Mar 31st, 2014
If your work affords you the opportunity to operate out of a home office, you should certainly take advantage of that. While some people may think that they need a bustling office environment to stay motivated or worry that there will be too many distractions at home, plenty of Americans have found that working from home is a great choice for them. If you’re still hesitant, take a look at these 5 benefits of working from a home office.
One thing you may not have realized if you’ve never worked from a home office before is that if you’ve set your office up in a certain way, you can take a tax deduction on it. The CRA allows you to take a deduction (whether you’re a renter or homeowner) as long as you have a space that is exclusively used for business on a regular and continuous basis or it’s where you do your work more than 50% of the time. Translation: If you have a desk and computer in the corner of your bedroom that you occasionally use for work but mostly use for browsing the Internet in your free time, that’s not going to cut it. However, if you have a space—either an entire room or a section of a room clearly separated from personal areas—that you use to conduct business almost every day, you should qualify.
Based on census data from 2011, the average commute time for a Canadian worker is 25.4 minutes (and more than 40 minutes on average for workers using any kind of public transportation). If you factor in driving to and from work, that’s almost an hour long commute every day, or 5 hours a week, or about 250 hours a year. That’s time that you could be getting work done, spending with your family, or pursuing a hobby that you love. When you work from a home office, you won’t have to worry about that lost time—and you’ll also save a lot of money on gas.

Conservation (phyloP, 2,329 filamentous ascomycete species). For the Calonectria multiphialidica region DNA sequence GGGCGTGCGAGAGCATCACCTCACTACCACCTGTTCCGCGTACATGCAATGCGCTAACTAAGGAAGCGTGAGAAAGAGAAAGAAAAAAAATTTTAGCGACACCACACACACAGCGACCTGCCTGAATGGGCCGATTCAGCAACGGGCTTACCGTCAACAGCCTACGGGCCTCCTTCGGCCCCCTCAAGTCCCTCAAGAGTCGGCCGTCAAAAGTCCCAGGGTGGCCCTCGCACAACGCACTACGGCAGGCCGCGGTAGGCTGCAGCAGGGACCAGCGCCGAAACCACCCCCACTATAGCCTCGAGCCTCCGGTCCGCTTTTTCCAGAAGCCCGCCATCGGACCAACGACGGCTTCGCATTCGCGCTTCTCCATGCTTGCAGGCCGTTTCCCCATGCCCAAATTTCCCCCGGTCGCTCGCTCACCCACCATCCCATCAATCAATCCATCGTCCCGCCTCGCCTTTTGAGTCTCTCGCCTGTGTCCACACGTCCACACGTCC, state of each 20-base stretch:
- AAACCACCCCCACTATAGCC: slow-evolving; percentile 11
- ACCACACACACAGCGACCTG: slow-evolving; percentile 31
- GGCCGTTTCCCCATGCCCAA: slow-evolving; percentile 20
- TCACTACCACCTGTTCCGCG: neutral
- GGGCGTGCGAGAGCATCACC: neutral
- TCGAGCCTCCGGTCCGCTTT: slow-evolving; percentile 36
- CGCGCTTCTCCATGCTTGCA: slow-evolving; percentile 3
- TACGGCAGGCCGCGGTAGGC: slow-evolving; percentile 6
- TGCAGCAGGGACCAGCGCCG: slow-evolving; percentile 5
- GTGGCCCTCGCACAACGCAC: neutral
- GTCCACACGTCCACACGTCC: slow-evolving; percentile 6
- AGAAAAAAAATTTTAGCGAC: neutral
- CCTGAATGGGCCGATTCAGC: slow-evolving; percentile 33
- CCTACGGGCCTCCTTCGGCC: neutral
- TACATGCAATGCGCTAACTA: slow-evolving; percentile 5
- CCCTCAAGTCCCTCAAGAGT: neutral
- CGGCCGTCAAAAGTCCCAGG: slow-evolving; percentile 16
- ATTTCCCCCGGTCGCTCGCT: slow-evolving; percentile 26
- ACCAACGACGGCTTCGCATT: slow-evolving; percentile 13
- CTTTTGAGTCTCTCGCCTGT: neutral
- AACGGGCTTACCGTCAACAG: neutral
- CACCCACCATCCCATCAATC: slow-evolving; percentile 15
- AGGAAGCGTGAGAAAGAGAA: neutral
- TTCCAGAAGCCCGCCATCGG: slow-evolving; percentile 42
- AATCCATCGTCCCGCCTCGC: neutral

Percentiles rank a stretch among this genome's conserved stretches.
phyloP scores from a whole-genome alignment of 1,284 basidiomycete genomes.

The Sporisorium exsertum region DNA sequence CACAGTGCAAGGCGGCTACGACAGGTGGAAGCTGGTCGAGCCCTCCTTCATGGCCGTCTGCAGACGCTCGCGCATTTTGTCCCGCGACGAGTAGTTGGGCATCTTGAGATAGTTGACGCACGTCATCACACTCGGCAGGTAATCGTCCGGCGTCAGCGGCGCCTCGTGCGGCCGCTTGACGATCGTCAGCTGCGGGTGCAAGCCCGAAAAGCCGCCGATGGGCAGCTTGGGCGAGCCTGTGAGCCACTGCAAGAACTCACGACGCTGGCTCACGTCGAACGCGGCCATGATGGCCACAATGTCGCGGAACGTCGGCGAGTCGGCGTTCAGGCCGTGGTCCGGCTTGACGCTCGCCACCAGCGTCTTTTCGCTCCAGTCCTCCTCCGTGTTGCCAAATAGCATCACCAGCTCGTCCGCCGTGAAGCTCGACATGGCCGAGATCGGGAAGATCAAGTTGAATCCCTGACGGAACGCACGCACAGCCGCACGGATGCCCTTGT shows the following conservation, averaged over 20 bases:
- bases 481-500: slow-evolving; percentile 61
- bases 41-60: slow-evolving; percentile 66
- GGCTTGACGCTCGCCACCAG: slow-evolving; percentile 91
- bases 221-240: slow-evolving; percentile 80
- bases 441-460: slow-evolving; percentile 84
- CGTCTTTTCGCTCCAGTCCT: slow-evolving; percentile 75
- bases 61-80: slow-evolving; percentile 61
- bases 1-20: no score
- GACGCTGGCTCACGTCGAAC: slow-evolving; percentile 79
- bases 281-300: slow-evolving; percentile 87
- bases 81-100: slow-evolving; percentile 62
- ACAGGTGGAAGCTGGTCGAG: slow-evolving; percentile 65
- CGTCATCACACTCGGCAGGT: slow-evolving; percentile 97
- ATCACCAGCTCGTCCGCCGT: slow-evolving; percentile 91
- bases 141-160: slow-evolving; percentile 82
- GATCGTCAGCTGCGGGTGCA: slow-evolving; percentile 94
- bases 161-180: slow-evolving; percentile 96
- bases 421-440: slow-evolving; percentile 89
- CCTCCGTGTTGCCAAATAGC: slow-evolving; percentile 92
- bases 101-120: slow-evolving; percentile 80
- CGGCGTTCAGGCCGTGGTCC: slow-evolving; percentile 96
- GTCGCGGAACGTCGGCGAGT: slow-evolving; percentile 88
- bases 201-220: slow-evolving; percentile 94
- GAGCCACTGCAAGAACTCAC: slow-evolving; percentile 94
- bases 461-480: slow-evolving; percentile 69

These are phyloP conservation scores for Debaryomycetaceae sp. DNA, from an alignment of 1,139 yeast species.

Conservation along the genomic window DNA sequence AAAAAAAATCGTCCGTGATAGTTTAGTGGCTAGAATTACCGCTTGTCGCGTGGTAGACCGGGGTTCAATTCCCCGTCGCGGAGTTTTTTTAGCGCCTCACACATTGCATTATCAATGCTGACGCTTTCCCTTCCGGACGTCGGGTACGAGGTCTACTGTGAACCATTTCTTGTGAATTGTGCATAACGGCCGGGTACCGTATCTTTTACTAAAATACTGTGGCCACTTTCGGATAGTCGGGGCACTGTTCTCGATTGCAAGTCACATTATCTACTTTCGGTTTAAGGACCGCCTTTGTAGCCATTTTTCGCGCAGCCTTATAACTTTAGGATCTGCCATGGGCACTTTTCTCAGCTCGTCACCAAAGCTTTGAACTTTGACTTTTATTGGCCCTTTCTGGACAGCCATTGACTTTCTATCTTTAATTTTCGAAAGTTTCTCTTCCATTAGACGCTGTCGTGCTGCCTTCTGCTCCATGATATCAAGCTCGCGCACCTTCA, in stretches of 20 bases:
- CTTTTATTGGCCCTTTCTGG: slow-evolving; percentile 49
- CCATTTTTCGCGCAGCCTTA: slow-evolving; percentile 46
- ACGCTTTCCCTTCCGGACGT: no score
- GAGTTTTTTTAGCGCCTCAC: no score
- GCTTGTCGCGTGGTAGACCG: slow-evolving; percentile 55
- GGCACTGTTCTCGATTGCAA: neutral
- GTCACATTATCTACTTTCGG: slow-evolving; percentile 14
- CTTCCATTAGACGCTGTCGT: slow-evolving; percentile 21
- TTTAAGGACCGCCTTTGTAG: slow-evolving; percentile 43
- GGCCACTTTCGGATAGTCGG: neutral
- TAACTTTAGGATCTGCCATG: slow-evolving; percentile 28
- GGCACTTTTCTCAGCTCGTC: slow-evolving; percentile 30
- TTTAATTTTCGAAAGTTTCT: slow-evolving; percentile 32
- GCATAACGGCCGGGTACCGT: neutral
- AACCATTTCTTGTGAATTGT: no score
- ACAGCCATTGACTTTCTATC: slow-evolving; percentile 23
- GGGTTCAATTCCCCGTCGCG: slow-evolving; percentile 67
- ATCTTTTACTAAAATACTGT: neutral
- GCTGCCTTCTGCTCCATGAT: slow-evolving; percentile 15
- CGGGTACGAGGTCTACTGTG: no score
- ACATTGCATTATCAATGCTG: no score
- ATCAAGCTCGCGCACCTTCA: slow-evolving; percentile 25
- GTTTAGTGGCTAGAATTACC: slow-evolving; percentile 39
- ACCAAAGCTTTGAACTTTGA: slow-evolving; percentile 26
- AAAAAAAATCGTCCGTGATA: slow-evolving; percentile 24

If your employer is still hesitant about letting people work from home because they’re worried no supervision will lead to slacking, you should point them to this Stanford analysis that found employees have an average 13% performance increase on days that they worked from home instead of at the office. While the experiment looked at Chinese workers, evidence suggests that Canadian and American workers are similarly more productive when working at home. People who work from home take fewer breaks throughout the day, avoid common workplace distractions, and also take fewer sick days.
Thanks to the proliferation of online collaboration tools, workers can get all types of projects done from wherever they happen to be, as long as they have a computer or mobile device and an Internet connection. That means that if you’re in-between jobs, you can look for telecommuting positions all over the country as opposed to just within your geographical region. It also means that you can set up a home office or co-working space but also pack up and head to a coffee shop when you need a change of scene.
A survey from Microsoft found that from an employee’s perspective, the top benefit of working from home is an improved work-life balance. A lot of this comes from having greater flexibility with work hours, spending less time commuting, and generally feeling like more freedom is being afforded to you. If you feel like working from your office has been consuming your life and placing far too much stress on you, it might be time to consider a switch or a gradual shift to home-working.
If you’re excited about the idea of working from home and are ready to set up your own home office, Alliance Interiors can help. Contact us to learn more about how we can help you design a productive, distraction-free space.
About The Author
Lynne Lemieux, Founder and President of Alliance Interiors Inc., has devoted more than 20 years of experience developing and implementing growth opportunities for some of Canada’s leading office furniture dealers. Her ability to provide clients with inspiring and versatile interior solutions for both business and home office environments has garnered her title of Aboriginal Business Woman of the Year in the city of Toronto for 2012. In her spare time, Lynne takes an active interest in politics, public speaking, and philanthropy, but also enjoys gardening, interior decorating, cooking, yoga, and traveling.